For everyday people, security advice is confusing, boring, and ever changing. In response, we’ve developed what essentially are superstitious habits — theatrical, security-flavoured actions that we repeat in hopes of protecting ourselves from “the hackers”.
There are two big problems here. First, how do we effectively communicate relevant security advice to non-experts? And secondly, is that advice even persuasive enough to encourage real behavioural change? What kind of advice should we be conveying, and to whom?
In this talk we cover why everyday people don’t follow security advice. To help us come up with some solutions, we introduce concepts from behavioural design, psychology and medicine. And I put the theory to the test by trialling some unconventional ways of communicating security to the masses.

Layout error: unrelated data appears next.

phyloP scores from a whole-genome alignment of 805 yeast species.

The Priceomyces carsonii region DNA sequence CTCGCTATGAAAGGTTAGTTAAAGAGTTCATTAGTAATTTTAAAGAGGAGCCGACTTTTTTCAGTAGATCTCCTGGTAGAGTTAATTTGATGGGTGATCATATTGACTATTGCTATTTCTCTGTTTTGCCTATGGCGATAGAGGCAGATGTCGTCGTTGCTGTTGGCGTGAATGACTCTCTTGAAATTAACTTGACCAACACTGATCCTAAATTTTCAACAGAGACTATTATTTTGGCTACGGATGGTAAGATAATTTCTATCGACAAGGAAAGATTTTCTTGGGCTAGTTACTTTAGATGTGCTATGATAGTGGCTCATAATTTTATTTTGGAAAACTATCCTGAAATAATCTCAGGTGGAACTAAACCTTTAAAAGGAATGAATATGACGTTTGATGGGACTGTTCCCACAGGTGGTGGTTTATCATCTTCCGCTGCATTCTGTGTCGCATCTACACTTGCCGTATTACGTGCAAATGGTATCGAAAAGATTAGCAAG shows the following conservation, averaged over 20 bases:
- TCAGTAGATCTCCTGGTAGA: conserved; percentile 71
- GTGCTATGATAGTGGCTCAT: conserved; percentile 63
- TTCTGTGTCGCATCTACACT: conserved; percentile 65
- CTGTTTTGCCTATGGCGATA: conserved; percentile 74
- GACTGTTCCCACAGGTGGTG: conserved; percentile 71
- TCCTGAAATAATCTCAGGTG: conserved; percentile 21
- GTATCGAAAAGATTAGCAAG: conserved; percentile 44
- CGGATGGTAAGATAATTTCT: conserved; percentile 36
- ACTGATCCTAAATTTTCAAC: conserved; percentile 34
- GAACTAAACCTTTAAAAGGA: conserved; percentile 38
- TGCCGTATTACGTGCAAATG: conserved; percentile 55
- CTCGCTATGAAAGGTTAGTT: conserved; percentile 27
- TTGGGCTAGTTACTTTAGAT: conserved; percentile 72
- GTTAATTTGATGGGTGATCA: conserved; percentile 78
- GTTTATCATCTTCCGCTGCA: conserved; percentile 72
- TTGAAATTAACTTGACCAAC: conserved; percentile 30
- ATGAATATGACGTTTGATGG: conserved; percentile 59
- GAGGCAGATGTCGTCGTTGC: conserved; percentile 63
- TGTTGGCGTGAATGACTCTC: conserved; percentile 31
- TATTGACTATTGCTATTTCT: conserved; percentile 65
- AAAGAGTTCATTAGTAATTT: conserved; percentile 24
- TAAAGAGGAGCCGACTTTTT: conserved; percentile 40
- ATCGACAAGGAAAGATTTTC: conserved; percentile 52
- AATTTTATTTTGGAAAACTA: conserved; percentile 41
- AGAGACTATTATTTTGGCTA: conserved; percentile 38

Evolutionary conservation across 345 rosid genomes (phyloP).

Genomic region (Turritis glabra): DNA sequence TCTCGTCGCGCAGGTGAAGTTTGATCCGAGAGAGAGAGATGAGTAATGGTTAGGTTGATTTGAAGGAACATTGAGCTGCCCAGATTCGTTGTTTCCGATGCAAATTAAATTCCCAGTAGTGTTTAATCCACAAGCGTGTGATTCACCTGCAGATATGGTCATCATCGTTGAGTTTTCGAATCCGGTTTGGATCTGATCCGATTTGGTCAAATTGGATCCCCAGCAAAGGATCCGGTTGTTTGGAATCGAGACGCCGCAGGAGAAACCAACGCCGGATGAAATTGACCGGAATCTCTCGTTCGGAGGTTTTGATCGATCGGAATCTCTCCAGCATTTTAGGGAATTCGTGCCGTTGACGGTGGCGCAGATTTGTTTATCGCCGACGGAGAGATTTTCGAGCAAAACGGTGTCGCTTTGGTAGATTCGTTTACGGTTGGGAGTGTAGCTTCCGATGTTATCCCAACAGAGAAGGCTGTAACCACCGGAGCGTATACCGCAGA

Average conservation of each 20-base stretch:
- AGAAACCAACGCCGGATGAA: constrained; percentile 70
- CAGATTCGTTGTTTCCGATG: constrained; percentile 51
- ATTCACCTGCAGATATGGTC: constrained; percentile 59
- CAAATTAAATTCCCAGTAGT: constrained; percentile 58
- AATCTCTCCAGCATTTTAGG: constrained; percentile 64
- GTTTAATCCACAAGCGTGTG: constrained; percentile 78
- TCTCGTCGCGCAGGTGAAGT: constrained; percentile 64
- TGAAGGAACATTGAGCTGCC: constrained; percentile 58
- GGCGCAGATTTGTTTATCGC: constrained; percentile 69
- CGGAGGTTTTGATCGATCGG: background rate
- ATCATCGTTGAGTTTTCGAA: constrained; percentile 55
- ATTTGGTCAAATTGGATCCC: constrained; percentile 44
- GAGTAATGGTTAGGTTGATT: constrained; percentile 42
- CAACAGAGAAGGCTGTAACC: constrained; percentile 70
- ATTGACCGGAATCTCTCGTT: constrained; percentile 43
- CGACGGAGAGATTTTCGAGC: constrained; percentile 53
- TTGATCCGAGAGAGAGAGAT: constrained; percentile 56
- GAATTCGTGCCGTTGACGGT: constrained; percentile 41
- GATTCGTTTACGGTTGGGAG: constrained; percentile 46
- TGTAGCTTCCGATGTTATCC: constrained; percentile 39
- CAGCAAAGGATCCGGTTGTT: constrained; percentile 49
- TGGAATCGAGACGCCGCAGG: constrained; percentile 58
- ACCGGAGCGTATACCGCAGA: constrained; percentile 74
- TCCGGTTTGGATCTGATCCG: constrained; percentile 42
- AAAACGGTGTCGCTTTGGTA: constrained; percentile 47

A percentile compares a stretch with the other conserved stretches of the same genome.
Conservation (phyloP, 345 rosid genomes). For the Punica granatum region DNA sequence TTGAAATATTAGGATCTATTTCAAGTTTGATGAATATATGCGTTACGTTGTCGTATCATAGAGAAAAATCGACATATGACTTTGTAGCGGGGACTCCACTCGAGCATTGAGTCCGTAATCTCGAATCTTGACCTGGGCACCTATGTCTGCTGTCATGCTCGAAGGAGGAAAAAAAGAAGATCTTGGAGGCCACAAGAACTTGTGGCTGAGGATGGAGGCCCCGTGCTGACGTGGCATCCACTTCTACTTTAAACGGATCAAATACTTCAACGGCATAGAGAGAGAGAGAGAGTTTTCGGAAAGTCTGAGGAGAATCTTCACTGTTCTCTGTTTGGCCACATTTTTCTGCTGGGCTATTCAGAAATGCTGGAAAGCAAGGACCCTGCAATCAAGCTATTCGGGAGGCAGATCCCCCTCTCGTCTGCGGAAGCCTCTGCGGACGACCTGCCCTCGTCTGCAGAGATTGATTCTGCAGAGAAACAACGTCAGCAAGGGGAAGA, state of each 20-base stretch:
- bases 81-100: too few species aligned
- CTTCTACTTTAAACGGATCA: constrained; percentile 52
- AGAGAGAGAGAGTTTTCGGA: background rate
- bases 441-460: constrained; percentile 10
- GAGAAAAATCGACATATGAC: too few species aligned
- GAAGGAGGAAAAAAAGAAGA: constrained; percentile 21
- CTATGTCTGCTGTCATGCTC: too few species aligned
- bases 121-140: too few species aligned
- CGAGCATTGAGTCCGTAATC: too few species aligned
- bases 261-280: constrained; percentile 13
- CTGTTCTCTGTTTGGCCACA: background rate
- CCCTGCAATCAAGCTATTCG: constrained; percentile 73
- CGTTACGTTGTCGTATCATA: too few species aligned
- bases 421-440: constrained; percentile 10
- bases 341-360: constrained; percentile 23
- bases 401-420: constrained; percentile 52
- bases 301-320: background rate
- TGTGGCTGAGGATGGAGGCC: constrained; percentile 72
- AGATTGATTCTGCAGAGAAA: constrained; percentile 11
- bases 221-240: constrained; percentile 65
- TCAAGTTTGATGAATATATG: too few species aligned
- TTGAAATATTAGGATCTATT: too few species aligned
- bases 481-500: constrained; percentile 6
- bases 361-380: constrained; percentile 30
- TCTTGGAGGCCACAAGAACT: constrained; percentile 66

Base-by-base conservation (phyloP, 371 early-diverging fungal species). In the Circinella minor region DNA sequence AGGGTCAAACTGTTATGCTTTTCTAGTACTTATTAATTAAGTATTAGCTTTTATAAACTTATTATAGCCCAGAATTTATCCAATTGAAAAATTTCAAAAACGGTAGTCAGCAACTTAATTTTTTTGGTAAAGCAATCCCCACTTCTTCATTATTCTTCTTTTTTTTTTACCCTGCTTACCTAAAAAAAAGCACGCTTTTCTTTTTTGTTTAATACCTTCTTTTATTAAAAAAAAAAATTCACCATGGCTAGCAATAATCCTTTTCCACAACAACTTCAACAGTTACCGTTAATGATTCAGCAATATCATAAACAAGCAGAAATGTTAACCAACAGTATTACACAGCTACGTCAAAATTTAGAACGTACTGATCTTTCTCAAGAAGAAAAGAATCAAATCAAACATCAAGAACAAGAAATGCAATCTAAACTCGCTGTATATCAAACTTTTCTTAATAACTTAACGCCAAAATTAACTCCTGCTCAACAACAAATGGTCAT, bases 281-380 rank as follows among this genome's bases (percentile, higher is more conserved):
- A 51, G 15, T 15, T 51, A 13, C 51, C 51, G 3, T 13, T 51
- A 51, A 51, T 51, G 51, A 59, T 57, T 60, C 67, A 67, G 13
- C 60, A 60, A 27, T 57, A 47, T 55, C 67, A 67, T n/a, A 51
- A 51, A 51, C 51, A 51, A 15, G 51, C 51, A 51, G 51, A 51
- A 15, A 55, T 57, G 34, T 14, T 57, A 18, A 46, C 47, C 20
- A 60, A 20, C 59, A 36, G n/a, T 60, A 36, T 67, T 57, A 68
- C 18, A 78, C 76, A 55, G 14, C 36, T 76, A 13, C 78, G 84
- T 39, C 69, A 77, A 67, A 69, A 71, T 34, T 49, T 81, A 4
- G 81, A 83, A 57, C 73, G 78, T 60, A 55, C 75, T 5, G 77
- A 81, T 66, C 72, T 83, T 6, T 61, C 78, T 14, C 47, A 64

A podcast to tickle the brain cells
A small, intimate and personal newsletter in a loud and noisy world
A YouTube channel feat. friendly chats about all things security
A free two-day workshop teaching women+ Ruby on Rails
A magazine for those who make their own heroes
A Chrome and Firefox extension to curb your endless tab situation
A Typora theme based on this website
An architectural photography series
A CSS experiment to distill the feeling of 4am
A thesis about Bose-Einstein condensates with spin degree of freedom
A presentation about the marrying of spaces around black holes
A Sketch plugin
Listening to, reading, watching
Mildly interesting tidbits